Local author of ‘The Last Huck’ gives talk at library

Garrett Neese/Daily Mining Gazette J.D. Austin, author of “The Last Huck,” reads a chapter from his book during a presentation at the Portage Lake District Library Tuesday.

HOUGHTON — A Keweenaw author shared his work and told stories about his process during a presentation at the Portage Lake District Library Tuesday.

J.D. Austin’s debut novel “The Last Huck” came out last year. It tells the story of Jakob, his little brother Niklas and their cousin Peter, who grew up in the Keweenaw and later inherited their family’s berry farm. By that time, one of them is in prison, and another is desperate to sell the property after his losses in the 2008 financial crash.

After dropping out of college in 2019, Austin has worked as a kayak guide, ski technician at Mont Ripley and stage carpenter, among other jobs. He began writing the book four years ago, when he was 20.

Inspired by one of his literary heroes John Steinbeck, he decided to write a multi-generational saga to prove himself as a writer.

Austin, who grew up in a Catholic family in St. Louis, admitted he was coming to the culture as an outsider. He said he was fascinated with the Finnish people’s relationship with the land, and how it changed over time.

At a recent reading, he said, one audience member asked him “What gives you the right?”

“If I thought there was anything profound about Catholics in St. Louis, I would have written it … I came here, and I was like, ‘This is a place that’s worth spending four years and 200 pages on,'” he said. “It is at the end of the day, a labor of love, and a labor of respect. I put in my time and did my research. And at the end of the day, I think that’s what really makes it OK, in my mind.”

The audience member later bought his book, he said.

Some of his research came through talking with a neighbor of Finnish and Cornish descent in Liminga, who became one of the primary inspirations for a character in the novel. The neighbor also provided helpful context by tracking down a 40-page interview his father, a miner from Cornwall, gave to a journalist about his time in the mines and his life on the farm.

Looking back on the book four years after he started, Austin wished he’d done even more research into the culture.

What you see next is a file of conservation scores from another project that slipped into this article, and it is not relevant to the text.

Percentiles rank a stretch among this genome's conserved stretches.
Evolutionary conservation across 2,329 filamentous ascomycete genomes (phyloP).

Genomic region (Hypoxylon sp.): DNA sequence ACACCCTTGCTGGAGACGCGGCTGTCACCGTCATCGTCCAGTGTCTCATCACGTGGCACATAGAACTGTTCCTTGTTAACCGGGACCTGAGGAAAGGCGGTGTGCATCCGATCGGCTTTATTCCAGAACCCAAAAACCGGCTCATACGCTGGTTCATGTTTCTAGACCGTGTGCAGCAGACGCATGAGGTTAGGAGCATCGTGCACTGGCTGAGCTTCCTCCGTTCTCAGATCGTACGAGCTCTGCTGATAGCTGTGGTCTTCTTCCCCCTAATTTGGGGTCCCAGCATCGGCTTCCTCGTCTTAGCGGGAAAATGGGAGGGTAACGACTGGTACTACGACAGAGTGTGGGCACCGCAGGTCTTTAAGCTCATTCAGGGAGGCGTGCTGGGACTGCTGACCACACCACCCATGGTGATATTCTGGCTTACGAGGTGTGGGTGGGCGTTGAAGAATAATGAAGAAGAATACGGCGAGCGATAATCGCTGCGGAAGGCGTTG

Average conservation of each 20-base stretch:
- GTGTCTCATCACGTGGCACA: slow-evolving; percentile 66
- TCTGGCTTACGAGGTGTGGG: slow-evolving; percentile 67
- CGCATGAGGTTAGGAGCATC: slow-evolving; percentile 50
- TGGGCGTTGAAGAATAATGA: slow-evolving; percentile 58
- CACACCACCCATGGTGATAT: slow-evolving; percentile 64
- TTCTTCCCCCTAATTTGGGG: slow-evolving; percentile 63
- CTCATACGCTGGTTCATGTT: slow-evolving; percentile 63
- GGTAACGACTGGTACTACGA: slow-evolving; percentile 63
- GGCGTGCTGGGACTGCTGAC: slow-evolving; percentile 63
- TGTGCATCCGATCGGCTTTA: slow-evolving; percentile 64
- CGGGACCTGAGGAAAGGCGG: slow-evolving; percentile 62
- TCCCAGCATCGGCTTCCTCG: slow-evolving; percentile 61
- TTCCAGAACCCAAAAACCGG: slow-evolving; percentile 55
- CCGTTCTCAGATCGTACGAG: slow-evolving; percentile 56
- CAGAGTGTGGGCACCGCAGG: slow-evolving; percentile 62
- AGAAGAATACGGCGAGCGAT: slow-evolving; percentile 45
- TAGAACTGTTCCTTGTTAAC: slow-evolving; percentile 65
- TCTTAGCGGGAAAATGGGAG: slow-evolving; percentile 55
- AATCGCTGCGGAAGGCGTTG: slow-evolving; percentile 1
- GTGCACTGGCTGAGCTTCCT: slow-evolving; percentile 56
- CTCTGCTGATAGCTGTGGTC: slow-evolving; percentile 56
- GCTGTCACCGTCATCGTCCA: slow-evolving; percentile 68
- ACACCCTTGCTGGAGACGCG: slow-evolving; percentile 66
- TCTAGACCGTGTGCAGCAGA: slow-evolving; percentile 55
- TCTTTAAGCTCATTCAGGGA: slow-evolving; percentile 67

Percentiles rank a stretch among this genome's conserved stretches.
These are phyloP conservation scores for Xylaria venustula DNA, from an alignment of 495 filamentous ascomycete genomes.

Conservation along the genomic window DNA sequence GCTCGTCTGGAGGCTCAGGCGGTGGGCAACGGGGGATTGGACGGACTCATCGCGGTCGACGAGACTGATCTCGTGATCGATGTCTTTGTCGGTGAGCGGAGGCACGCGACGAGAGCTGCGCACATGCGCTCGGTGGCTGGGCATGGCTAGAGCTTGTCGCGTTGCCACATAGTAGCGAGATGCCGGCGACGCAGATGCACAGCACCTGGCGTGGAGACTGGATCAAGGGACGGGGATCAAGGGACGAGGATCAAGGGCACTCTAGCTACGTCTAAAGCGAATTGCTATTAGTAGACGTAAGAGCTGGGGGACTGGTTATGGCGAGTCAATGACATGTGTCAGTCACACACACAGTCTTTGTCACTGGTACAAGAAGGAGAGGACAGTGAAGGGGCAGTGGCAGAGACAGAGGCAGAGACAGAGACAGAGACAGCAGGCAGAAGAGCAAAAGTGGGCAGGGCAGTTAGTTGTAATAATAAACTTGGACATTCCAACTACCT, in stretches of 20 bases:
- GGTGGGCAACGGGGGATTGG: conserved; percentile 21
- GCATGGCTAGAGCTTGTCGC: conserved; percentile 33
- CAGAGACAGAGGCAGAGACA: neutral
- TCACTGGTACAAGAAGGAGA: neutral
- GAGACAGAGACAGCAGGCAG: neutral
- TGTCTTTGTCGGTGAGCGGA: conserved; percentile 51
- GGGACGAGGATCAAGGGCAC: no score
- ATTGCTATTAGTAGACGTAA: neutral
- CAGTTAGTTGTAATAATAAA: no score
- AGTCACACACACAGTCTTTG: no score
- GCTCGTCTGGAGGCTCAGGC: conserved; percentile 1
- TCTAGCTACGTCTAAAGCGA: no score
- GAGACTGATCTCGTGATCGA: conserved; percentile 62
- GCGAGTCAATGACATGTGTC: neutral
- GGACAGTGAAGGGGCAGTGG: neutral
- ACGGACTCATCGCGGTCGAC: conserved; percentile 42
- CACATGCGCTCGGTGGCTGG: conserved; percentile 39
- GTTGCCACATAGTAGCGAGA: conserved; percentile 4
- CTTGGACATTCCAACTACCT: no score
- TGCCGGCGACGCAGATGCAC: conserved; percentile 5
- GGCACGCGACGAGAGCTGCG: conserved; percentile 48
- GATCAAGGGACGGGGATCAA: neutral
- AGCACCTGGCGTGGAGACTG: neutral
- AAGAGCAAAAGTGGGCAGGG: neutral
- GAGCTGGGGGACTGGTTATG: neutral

Austin’s book was published by Modern History Press in Ann Arbor, where he worked with a continuity editor, proofreader and the president of the publishing company, who did a final read on the book. The editors helped him with logistics in areas where he had little knowledge base, such as the logistics surrounding parole.

In another instance, an editor corrected his description of a stand of cottonwood trees on high ground in the middle of the woods. Cottonwood trees are native to the area, but are usually found near moving water, the editor said.

“I learned a lot about forestry and then the natural sort of world around here,” he said.

In other areas, Austin successfully pushed back. Where one of his editors preferred to stick to one point-of-view character per chapter, Austin envisioned a kinetic style which he compared to a camera lens in TV. He appealed to publisher Victor Volkman, appending a David Foster Wallace essay on television’s influence on fiction.

“Victor Volkman, bless his heart, got back to me right away and was very cool about it, like ‘You’ve obviously done your research. I’m gonna let you have this one,'” he said.

Austin plans to write another longer book in a couple of years. First, he is working on a collection of short stories, which he hopes will come out in April.

The stories are his best work so far, he said.

“You can afford to be sloppy as a novelist,” he said. “You can’t take a paragraph off writing short stories. You can’t take a sentence off writing short stories.”


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